The chair was very unique in the pleasant but largely functional reception area. It was an intricately carved oak straight back chair. But, what set it apart from all the other chairs and sofa was the fact that the chair’s seat was upholstered in cowhide of a Texas longhorn. The brown spots on the white background exactly matched the caramel colored wood. It was the centerpiece of an experiment I talked my dermatologist into trying. So, here is the back story.
My dermatologist was refurbishing the reception area of his satellite office—the office nearest my home. I had given him a copy of my book on innovative service so he asked for my suggestions on the look of the reception area. “Why don’t you make one chair significantly different from all the others. Put it within easy view of your receptionist and ask her to pay attention to how often that special chair is favored over all the others seats.” He agreed. And, chose the cowhide covered oak chair for his pilot.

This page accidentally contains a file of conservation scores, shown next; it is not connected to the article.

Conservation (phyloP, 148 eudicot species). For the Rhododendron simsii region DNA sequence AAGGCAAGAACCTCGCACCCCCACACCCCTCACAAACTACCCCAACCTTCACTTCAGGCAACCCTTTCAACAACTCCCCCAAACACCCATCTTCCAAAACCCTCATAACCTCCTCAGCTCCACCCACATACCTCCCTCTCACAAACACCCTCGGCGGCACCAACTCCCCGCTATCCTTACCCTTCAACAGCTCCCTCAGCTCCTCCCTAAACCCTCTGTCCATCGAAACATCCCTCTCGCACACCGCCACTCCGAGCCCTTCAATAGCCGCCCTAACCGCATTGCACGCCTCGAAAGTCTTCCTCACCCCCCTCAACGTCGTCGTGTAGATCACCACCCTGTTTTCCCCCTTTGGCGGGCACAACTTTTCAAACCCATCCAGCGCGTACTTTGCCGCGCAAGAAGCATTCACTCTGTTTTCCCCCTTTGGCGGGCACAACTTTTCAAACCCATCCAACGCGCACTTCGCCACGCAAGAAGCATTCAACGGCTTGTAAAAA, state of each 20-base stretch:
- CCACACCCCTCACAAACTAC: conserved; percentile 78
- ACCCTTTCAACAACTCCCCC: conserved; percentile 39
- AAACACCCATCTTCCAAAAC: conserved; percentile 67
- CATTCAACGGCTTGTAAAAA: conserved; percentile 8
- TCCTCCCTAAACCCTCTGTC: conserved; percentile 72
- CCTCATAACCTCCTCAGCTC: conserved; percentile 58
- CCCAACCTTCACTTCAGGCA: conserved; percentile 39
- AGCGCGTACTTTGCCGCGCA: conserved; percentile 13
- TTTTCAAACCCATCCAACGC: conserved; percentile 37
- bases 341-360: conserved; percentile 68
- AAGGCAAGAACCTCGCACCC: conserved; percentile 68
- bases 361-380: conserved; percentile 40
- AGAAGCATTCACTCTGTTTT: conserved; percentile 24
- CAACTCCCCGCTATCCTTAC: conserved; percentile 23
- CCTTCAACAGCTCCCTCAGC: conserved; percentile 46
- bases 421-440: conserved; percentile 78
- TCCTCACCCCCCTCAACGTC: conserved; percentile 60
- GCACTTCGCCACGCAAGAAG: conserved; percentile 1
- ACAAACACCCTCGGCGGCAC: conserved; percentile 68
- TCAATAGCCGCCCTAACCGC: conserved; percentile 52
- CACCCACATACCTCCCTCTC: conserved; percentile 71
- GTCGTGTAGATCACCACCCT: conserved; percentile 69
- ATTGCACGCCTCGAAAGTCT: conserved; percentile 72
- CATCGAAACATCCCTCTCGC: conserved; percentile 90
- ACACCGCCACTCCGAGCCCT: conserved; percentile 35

Since I only see him twice a year, I was eager to learn how his test turned out. “You were exactly right,” he excitedly told me as he froze one of the suspicious spots on my arm. “People picked that cowhide chair over ones that were clearly more comfortable. And, it proves your point: patients want a unique, off-the-beaten path experience. I have already contacted my decorator to look for other ways we can create a special memory for our patients.”
Now, he and I both know that one chair in one doctor’s reception area does not a valid case make! Yet, it definitely gave him a new peephole into the potential of innovative service. Plus, his new innovative service perspective freed him up to look for other applications. Try your own experiment. What could you do to make your customer’s experience unexpectedly unique?
Photo Credit: Flickr via Cinderellasg